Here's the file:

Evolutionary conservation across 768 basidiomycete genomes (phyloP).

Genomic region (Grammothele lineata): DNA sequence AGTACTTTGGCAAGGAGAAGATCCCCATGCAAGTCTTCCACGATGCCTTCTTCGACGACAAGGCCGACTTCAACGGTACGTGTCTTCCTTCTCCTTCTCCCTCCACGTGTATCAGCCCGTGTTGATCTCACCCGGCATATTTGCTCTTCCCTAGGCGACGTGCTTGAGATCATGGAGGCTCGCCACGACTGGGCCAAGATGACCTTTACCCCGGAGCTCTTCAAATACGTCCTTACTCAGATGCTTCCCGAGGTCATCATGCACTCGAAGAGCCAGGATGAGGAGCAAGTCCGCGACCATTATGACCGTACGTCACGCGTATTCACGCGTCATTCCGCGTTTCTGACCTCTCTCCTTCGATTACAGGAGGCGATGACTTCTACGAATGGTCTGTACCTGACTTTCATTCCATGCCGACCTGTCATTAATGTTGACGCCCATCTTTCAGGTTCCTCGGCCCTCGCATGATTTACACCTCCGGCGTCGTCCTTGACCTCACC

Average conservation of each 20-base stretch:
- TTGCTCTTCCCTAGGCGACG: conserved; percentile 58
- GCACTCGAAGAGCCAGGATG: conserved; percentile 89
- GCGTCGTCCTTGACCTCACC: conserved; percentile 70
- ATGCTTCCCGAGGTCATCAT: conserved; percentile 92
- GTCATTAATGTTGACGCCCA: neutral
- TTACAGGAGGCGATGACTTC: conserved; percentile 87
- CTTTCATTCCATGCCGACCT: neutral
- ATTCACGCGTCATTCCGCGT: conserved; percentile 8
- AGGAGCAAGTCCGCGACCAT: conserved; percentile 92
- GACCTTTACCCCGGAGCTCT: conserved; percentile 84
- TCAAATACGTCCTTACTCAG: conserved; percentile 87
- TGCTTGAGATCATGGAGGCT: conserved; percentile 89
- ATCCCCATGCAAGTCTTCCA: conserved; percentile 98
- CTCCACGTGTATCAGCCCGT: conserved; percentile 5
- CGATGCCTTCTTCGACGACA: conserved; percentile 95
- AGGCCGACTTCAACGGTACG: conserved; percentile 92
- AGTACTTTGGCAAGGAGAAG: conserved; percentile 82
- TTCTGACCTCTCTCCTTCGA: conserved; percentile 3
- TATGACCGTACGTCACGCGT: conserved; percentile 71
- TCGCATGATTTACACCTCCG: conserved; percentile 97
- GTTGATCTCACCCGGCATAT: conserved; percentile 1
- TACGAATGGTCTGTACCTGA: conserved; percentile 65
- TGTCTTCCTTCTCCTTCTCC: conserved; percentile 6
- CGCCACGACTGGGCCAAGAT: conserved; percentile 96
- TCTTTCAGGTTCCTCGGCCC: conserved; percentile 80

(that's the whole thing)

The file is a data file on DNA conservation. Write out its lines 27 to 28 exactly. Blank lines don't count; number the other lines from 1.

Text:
- CGCCACGACTGGGCCAAGAT: conserved; percentile 96
- TCTTTCAGGTTCCTCGGCCC: conserved; percentile 80